51. 51. 2.One student studies how many courses? Answer = `One This gives us the degree at the `course end of the relationship. The answer `one means that the cardinality of this relationship is 1, and is `mandatory If the answer had been `zero or one, then the cardinality of the relationship would have been 1, and be `optional.
  52. 52. CONSTRUCTING AN ER MODEL Before beginning to draw the ER model, read the requirements specification carefully. Document any assumptions you need to make.1.Identify entities• list all potential entity types. These are the object of interest in the system. It is better to put too many entities in at this stage and them discard them later if necessary.
  53. 53. 2.Remove duplicate entities• Ensure that they really separate entity types or just two names for the same thing• Also do not include the system as an entity type• e.g. if modelling a library, the entity types might be books, borrowers, etc.• The library is the system, thus should not be an entity type.
  54. 54. 3.List the attributes of each entity• Ensure that the entity types are really needed.• Are any of them just attributes of another entity type?• If so keep them as attributes a nd cross them off the entity list.• Do not have attributes of one entity as attributes of another entity!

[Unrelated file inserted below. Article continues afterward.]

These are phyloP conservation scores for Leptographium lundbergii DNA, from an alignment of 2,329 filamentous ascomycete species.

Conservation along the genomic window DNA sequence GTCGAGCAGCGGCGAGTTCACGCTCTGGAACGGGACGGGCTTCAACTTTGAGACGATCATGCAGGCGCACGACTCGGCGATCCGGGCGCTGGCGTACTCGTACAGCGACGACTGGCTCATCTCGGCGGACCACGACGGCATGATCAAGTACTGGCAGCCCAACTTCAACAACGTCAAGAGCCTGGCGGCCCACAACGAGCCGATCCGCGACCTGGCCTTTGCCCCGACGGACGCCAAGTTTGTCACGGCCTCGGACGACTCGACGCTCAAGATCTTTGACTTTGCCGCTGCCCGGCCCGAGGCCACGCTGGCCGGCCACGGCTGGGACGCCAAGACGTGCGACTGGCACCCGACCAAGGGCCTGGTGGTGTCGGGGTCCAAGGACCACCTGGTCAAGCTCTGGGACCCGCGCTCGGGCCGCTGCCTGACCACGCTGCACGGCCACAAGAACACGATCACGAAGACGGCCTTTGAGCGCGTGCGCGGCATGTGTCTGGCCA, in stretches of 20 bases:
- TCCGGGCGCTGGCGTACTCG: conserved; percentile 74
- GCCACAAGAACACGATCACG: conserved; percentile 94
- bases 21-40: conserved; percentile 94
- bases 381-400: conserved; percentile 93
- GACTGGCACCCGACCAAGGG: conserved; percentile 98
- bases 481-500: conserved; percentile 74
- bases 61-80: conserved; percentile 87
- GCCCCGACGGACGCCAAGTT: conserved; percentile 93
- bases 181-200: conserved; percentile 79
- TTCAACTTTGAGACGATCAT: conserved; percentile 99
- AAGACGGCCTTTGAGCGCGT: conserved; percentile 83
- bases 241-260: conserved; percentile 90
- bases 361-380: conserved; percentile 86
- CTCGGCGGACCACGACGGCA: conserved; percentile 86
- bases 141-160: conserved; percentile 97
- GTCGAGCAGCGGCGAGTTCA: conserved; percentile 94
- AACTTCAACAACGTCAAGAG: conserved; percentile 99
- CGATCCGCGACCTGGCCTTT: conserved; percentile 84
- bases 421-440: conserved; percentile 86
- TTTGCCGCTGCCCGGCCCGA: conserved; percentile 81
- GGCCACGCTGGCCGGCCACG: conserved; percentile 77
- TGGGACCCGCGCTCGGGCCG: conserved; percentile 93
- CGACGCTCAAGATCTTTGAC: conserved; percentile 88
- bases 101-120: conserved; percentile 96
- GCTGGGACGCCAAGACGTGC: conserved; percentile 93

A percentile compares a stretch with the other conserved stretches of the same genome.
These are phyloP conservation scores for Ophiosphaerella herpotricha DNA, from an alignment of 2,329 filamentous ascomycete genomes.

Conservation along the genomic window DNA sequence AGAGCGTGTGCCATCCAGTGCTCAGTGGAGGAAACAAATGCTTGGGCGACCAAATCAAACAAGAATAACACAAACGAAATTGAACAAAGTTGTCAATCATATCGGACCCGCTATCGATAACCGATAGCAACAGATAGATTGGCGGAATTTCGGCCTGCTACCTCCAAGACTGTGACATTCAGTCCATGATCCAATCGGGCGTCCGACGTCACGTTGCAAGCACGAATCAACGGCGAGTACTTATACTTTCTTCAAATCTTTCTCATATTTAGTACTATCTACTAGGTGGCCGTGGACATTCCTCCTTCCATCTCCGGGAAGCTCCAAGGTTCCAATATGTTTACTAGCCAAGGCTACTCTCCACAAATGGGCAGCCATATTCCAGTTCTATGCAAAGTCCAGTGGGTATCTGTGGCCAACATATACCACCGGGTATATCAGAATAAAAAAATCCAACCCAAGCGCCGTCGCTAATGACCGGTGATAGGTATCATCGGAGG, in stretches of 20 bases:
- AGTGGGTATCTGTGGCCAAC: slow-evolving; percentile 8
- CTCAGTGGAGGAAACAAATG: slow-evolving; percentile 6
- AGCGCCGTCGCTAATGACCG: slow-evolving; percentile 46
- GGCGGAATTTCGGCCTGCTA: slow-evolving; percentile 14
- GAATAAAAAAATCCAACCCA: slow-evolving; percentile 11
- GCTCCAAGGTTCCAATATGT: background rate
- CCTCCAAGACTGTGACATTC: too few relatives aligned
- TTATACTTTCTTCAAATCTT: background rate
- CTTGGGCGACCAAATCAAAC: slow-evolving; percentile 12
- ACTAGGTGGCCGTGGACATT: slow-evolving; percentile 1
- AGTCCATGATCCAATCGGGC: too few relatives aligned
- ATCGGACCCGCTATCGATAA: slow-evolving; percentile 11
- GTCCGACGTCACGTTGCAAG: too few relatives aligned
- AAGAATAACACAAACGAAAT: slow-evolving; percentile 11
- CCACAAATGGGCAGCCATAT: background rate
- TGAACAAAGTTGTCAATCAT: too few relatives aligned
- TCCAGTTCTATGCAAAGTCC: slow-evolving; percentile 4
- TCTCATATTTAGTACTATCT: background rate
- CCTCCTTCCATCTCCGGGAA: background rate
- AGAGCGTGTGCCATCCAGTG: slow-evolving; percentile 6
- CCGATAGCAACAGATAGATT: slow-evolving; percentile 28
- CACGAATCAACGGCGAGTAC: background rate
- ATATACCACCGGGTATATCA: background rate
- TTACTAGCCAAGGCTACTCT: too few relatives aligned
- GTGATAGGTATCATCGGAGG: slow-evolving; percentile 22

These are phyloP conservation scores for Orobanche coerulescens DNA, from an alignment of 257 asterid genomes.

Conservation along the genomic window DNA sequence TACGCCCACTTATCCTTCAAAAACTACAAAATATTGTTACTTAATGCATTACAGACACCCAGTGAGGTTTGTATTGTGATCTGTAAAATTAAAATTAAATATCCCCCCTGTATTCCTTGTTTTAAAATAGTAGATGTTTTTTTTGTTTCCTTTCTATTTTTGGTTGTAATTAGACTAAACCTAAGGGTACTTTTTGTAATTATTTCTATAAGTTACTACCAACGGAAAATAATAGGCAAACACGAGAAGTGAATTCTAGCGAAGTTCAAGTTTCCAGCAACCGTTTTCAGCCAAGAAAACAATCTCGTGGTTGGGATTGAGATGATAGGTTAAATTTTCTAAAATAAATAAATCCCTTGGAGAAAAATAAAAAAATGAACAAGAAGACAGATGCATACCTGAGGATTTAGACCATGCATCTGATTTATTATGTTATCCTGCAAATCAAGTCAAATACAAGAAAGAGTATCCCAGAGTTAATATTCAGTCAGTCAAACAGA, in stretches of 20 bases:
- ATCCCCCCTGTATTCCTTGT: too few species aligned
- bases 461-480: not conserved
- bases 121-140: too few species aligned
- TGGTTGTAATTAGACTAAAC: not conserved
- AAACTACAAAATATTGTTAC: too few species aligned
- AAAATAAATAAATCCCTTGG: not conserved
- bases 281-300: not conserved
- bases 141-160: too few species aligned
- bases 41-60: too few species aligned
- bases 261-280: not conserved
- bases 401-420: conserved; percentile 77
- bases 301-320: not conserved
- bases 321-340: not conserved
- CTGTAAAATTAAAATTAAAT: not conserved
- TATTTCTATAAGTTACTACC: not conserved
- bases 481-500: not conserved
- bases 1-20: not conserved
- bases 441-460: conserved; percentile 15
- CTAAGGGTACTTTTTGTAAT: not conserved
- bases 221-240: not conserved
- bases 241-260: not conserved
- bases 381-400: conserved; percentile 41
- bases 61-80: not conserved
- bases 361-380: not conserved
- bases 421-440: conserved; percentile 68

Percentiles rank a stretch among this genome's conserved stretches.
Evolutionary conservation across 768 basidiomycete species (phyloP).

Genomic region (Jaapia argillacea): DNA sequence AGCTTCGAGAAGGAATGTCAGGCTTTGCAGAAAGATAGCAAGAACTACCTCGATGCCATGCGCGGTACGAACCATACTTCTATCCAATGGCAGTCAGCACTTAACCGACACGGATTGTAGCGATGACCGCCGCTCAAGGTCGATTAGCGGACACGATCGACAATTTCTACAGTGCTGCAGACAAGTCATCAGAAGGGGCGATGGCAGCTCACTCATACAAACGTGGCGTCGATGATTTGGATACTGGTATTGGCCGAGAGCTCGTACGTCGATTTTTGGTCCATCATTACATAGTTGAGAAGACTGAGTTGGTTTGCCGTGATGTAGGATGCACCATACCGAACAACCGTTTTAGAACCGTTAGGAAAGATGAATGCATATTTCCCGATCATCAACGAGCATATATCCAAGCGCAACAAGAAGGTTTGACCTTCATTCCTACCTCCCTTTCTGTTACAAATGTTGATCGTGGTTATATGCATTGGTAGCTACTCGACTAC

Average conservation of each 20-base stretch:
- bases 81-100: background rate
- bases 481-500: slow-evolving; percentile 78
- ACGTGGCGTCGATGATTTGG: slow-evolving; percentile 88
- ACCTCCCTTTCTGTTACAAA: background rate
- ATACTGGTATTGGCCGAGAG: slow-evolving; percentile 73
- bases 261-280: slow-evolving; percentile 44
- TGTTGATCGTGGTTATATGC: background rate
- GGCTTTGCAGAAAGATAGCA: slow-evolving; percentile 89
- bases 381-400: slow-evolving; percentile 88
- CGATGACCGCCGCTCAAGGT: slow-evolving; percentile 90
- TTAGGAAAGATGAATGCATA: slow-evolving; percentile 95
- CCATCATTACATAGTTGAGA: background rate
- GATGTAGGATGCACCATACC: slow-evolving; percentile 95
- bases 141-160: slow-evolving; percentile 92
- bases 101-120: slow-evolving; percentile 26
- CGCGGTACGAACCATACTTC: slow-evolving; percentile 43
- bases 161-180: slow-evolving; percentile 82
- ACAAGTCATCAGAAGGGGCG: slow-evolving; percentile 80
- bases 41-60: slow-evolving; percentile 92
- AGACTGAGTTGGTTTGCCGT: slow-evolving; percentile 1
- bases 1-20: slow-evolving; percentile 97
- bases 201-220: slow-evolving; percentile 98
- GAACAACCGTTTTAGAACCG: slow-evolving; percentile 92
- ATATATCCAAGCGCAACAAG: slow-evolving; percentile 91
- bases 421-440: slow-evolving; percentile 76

55. 55. 4.Mark the primary keys• Which attributes uniquely identify instances of that entity type?• This may not be possible for some weak entities.5.Define the relationships• Examine each entity type to see its relationship to the others.
  56. 56. 6.Describe the cardinality and optionalityof the relationships • Examine the constraints betwee n participating entities.7.Remove redundant relationships • Examine the ER model for redundant relationships. ER modelling is an iterative process, so draw several versions, refining each one until you are happy with it. Note that there is no one right answer to the problem, but some solutions are better than others!
  57. 57. EXAMPLE “A Country Bus Company owns a number of busses. Each bus is allocated to a particular route, although some routes may have several busses. Each route passes through a number of towns. One or more drivers are allocated to each stage of a route, which corresponds to a journey through some or all of the towns on a route. Some of the towns have a garage where busses are kept and each of the busses are identified by the registration number and can carry different numbers of passengers, since the vehicles vary in size and can be single or double-decked. Each route is identified by a route number and information is available on the average number of passengers carried per day for each route. Drivers have an employee number, name , address, and sometimes a telephone number.”
  58. 58. ENTITIES Bus - Company owns busses and will hold information about them. Route - Buses travel on routes and will need described. Town - Buses pass through towns and need to know about them Driver - Company employs drivers, personnel will hold their data. Stage - Routes are made up of stages Garage - Garage houses buses, and need to know where they are.